Carly Telford has had almost a year playing mother hen on international duty and as England prepare to face Germany on Tuesday the goalkeeper has reprised the role for the latest training camp.
At 33 the Chelsea player says she is “officially the grandma of the group” and with the 19-year-old Birmingham goalkeeper Hannah Hampton, Manchester City’s 21-year-old Ellie Roebuck and the 22-year-old Everton keeper Sandy MacIver under her wing, she is not wrong.
Although Telford is second choice behind Germany’s Ann-Katrin Berger at Chelsea, Phil Neville has favoured her for the more pastoral role ahead of Manchester United’s Mary Earps and the long-time England No 1 Karen Bardsley, who has struggled with injuries in recent years.
“My role is to keep driving the standards and setting the Lioness standards,” says Telford, who made her international debut in March 2007. “It’s helping them understand what it’s like to be a Lioness goalkeeper, how we play, how we train, how we act. But they’re all professional, so it’s nothing different to what they do at their clubs. I think it’s trying to make them understand that that is what got them here and that they don’t have to try and do anything different than just be who they are.”
Telford is not part of the squad just to be its memory, passing on lessons and legacy to the new crop who are “not shy in reminding me how old I am”, she says with a laugh. She still has plenty to give and is doing everything to “make sure that I’m still ahead of them, just a little bit” in the fight to be England’s and Team GB’s No 1.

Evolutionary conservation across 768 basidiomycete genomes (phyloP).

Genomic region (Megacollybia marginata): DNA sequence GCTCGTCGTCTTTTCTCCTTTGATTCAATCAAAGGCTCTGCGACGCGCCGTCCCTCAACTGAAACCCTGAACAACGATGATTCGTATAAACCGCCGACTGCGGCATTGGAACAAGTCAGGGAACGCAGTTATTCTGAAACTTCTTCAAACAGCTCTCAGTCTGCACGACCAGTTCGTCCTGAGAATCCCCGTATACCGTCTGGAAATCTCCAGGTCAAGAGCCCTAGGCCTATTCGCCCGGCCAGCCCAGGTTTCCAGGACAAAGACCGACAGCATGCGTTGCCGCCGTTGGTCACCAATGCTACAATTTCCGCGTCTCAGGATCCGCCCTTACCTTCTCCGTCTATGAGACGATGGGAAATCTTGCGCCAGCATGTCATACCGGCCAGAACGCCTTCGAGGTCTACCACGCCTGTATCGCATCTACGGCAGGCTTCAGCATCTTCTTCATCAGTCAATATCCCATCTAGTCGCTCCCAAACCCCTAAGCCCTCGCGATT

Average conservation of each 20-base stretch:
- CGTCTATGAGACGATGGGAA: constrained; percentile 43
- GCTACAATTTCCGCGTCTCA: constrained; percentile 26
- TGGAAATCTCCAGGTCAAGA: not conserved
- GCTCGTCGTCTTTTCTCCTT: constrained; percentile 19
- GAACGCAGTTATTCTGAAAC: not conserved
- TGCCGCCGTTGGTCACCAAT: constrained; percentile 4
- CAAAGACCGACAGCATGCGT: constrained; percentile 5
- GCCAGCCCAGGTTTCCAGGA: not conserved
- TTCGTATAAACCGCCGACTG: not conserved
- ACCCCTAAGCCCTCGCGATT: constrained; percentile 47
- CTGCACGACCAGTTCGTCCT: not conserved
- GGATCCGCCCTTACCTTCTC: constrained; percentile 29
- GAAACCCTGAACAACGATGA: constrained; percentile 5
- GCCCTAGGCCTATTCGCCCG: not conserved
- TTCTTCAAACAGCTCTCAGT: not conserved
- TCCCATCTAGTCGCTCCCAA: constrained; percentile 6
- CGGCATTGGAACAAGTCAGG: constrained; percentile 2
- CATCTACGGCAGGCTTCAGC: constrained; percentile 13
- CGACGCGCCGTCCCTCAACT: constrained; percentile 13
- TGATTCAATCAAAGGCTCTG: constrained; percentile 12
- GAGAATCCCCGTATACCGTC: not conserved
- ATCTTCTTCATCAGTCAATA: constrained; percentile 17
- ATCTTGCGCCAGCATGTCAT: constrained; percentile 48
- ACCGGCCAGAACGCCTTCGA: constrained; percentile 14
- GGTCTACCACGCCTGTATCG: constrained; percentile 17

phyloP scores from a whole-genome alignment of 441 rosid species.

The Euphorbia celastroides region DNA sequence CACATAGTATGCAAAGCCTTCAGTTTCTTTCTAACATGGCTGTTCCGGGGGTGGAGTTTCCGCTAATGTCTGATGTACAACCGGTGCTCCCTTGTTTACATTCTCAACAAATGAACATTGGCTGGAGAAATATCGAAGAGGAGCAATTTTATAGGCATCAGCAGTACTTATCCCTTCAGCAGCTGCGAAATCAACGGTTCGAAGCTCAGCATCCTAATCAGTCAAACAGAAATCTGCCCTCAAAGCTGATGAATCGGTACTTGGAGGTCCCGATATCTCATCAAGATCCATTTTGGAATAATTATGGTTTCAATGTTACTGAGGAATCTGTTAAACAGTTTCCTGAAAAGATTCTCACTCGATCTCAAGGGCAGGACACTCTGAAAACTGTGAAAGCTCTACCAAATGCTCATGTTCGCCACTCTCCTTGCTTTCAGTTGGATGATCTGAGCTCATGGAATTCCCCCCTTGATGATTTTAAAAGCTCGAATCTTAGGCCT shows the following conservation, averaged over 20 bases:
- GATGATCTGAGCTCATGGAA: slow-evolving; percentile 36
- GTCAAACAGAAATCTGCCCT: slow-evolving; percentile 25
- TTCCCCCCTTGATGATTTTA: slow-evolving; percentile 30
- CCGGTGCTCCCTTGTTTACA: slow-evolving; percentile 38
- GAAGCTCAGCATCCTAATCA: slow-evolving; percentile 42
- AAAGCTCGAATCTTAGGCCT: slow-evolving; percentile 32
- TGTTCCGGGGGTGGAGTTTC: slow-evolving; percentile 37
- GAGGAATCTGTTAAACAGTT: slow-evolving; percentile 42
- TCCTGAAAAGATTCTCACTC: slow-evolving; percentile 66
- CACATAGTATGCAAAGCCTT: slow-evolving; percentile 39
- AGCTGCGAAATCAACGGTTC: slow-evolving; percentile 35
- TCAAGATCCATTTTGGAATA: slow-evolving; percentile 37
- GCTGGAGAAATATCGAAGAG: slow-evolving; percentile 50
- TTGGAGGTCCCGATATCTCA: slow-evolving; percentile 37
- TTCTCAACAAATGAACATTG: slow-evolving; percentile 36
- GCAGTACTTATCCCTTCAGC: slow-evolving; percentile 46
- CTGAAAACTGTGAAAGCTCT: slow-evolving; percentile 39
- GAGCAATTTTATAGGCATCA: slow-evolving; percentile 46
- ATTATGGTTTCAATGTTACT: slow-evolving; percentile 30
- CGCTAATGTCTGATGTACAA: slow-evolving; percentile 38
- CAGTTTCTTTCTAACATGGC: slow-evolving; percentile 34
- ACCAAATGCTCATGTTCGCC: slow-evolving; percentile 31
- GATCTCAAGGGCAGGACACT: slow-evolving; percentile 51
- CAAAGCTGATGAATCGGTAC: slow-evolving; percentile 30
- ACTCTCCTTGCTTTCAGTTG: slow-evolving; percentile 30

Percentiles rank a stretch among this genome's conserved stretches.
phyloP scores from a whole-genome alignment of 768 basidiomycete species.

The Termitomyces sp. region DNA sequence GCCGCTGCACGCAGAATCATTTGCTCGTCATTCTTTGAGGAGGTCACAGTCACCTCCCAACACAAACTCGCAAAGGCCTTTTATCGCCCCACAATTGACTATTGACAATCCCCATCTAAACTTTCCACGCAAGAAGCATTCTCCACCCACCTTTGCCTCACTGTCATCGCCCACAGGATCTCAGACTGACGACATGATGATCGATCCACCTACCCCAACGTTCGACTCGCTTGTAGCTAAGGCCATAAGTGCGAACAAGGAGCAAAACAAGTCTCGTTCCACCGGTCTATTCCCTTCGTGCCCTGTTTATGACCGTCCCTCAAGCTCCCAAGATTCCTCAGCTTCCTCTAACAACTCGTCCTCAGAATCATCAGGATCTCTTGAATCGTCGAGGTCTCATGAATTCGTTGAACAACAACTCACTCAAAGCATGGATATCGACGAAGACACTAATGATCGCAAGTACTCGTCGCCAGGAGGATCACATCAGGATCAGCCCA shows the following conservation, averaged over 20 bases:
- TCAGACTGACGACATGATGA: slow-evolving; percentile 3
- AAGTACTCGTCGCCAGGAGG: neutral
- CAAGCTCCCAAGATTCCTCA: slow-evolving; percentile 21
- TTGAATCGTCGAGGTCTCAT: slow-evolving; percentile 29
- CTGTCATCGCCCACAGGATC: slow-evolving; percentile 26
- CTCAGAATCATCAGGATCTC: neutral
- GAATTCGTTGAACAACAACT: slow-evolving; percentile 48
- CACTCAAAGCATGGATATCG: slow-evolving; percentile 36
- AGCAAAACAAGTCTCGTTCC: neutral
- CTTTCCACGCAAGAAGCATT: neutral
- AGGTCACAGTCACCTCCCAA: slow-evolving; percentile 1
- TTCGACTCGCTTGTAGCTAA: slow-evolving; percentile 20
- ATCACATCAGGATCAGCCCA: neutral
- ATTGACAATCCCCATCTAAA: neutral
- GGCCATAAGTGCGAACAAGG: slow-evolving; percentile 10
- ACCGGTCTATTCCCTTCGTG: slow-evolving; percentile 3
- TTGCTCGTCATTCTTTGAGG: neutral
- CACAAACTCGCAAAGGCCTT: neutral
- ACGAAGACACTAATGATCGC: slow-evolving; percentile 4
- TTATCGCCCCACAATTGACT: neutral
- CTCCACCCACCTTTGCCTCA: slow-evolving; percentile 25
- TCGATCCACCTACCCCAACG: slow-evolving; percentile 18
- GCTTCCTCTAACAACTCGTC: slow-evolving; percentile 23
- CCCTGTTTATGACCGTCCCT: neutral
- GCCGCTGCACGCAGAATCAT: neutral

But there is a “big difference” between the level of development of the young players now and where Telford was at the same age. “The style of play that football has now, not just in the women’s game but in the men’s game, you have to have the ability to play with two feet to be able to be a footballer and not just the goalkeeper.
“Also the investment that the FA have now drip-fed into clubs has made goalkeeper coaches full-time. These girls are getting five or six days a week, half an hour to 40 minutes a day of good valuable coaching. Now we’re assessed away from our games as well as in game. The progress is huge.
“If I could have had it, I would have loved it. It keeps you enthused when you get to work with a very good coach one-on-one every single day to make you a better person, a better player.”
Telford had training on Tuesday and Thursday nights and would maybe have someone, possibly even the head coach, “just kicking, volleying a couple of balls at me” for 20 minutes and “then I was just chucked into a session”.
Telford knows staying at the top will be tough and the pandemic has made her switch to short-term targets at international level.
“My goal was to go to the Olympics, which was meant to happen this year, do the home Euros, and then I was probably going to retire,” she says. “Things have obviously changed because of Covid-19. I want to go to the Olympics still, I still want to go to the Euros, but I do realise that things may change. I don’t know what my club situation will be either. So for now it’s the short-sighted game going to the Olympics and then we’ll see what the future holds.”